A year-long battle over key patents for the gene-editing tool CRISPR came to a close on Wednesday, with the Broad Institute of Harvard and MIT winning out.
Since 2014, the institute has held the patents for the use of CRISPR to edit genes in human cells. But lawyers for the University of California, Berkeley claimed those patents overlap with ones they had previously applied for. The Berkeley patents pertain to CRISPR’s gene-editing capabilities in all cell types — human or nonhuman.
The U.S. patent office ruled that the two sets of patents do not overlap.
Berkeley’s Jennifer Doudna was the first to describe the technology, but the decision recognizes that the Broad Institute’s Feng Zhang applied CRISPR to human cells, revolutionizing biomedical research. Berkeley’s patents are still moving forward, however, so the story isn’t over.
“They will have a patent on the green tennis balls,” Doudna told Nature. “We will have a patent on all tennis balls.”
The patent decision comes on the heels of an announcement by a top U.S. science advisory panel in support of editing human embryos to circumvent “serious diseases and disability,” Nature reported.
Vaccine skeptic Robert F. Kennedy Jr. says plans are in motion to create a vaccine safety commission.
Kennedy has long pushed the autism-vaccine myth. He first mentioned the commission about a month ago, saying then-president-elect Trump had asked him to lead the effort. At the time, Trump’s team said they were exploring the possibility of a commission on autism, not vaccines.
Kennedy says he has since spoken with presidential aides and believes plans for a vaccine safety commission are moving forward. “Why would anybody not want a vaccine safety commission?” he said on Wednesday, according to STAT.
In a Viewpoint for Spectrum, David Mandell denounced Kennedy’s involvement in a vaccine safety panel. “I am confident that the president-elect could not have found someone less qualified for this role,” Mandell wrote.
Trump has also made statements falsely linking autism to vaccines. In 2012, he tweeted “Massive combined inoculations to small children is the cause for big increase in autism.” He seemed to be revisiting the debunked link again this week in a meeting with teachers and principals.
“When you look at the tremendous increase, it’s really such an incredible — it’s really a horrible thing to watch, the tremendous amount of increase,” he said, according to a story in The Hill. “Maybe we can do something.”
A drug discovered in zebrafish shows promise in children with Dravet syndrome, a severe form of epilepsy that often co-occurs with autism.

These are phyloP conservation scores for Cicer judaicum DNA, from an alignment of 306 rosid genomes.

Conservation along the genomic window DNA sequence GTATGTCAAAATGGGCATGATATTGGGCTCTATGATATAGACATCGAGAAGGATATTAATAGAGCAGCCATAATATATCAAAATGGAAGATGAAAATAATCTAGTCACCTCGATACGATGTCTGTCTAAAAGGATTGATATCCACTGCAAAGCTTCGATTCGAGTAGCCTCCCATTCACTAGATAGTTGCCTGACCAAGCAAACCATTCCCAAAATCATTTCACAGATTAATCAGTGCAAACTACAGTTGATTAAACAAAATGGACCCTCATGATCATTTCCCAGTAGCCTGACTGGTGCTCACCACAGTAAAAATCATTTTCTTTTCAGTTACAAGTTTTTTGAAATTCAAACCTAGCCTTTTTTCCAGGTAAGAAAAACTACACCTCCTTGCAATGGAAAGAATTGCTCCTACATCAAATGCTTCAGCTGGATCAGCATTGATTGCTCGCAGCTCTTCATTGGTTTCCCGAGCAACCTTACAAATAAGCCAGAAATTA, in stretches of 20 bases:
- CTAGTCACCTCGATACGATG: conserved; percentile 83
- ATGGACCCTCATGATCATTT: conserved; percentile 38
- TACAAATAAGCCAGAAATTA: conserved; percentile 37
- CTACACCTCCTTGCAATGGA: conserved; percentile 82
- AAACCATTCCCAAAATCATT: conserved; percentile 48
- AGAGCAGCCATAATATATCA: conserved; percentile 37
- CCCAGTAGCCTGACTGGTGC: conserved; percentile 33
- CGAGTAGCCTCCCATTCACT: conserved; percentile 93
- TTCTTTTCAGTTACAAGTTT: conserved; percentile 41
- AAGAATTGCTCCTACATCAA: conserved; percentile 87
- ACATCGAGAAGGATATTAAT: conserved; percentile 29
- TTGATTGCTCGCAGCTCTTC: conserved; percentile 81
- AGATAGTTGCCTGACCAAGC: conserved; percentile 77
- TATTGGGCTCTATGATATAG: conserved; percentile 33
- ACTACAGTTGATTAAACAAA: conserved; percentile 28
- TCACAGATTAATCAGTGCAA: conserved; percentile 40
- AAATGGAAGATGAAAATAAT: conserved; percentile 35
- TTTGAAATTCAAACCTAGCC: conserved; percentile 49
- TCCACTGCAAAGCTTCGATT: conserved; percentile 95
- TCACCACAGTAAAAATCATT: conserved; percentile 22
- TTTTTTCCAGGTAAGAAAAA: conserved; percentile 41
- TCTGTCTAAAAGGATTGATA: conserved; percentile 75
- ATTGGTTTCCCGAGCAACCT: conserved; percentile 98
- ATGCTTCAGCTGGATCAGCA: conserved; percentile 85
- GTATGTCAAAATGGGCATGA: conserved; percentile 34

Dravet syndrome usually stems from a mutation in the gene SCN1A, which encodes a sodium channel. The same mutation causes seizures in zebrafish.
In the new study, researchers found that the weight-loss drug lorcaserin eases seizure activity in fish carrying the SCN1A mutation. They then tested the drug in five children with Dravet syndrome and saw a significant decrease in seizures, with no serious side effects. One child went from having multiple seizures every day to having none for two weeks.
“This is the first time that scientists have taken a potential therapy discovered in a fish model directly into people in a clinical trial,” Vicky Whittemore, program director at the National Institute of Neurological Disorders and Stroke, said in a statement about the work.
The findings were published 10 January in Brain.
A story in STAT this week highlights the dearth of drugs to treat neuropsychiatric conditions.
The story centers on Katie, a 35-year-old woman with schizoaffective disorder, a condition related to both schizophrenia and mood disorders. The antipsychotic drug risperidone helps to keep some of her symptoms at bay. But the decades-old drug, which is also used to treat aggression in children with autism, is not perfect, and its effects dwindle over time.
“At some point, I know I’ll have to find another drug,” Katie told STAT.
There is a growing appreciation among researchers that treatments for neuropsychiatric conditions need to target specific pathways in the brain. The problem is that many of these pathways are still a mystery.
“It took literally decades of work in the cancer field before we got to a level of mechanistic understanding,” Robert Desimone, director of the McGovern Institute for Brain Research at MIT, told STAT. “That’s what the field has been missing all this time.”
Researchers at a new center for autism research at the Massachusetts Institute of Technology will focus on identifying pathways that underlie autism, Desimone says. Targeting these pathways might not eliminate features of autism. But it could reduce some features associated with the condition. “If we could improve the intellectual disability in autism by 50 percent, for example, that’d be huge,” he told STAT.
The incidence of autism rose over the past decade, but not by 400 percent as a new study in Pediatrics suggests.
MedPage Today called out the error shortly after the study was published on Monday.
Researchers reported that the lifetime prevalence of autism increased 400 percent between 2007 and 2011. But they mistakenly calculated a 2007 prevalence rate of 0.5 percent when it should have been 1.9 percent. With the correct number, the increase in prevalence between 2007 and 2011 was 20 percent, not 400 percent.
The researchers plan to correct the mistake, MedPage Today reported.
“If anything, this study should remind us to be really careful when we look at statistics in manuscripts and maybe to push for more open data sharing,” the MedPage Today story reads. “Or, perhaps even more simply, we should remember that when a number doesn’t seem quite right, it’s usually not.”
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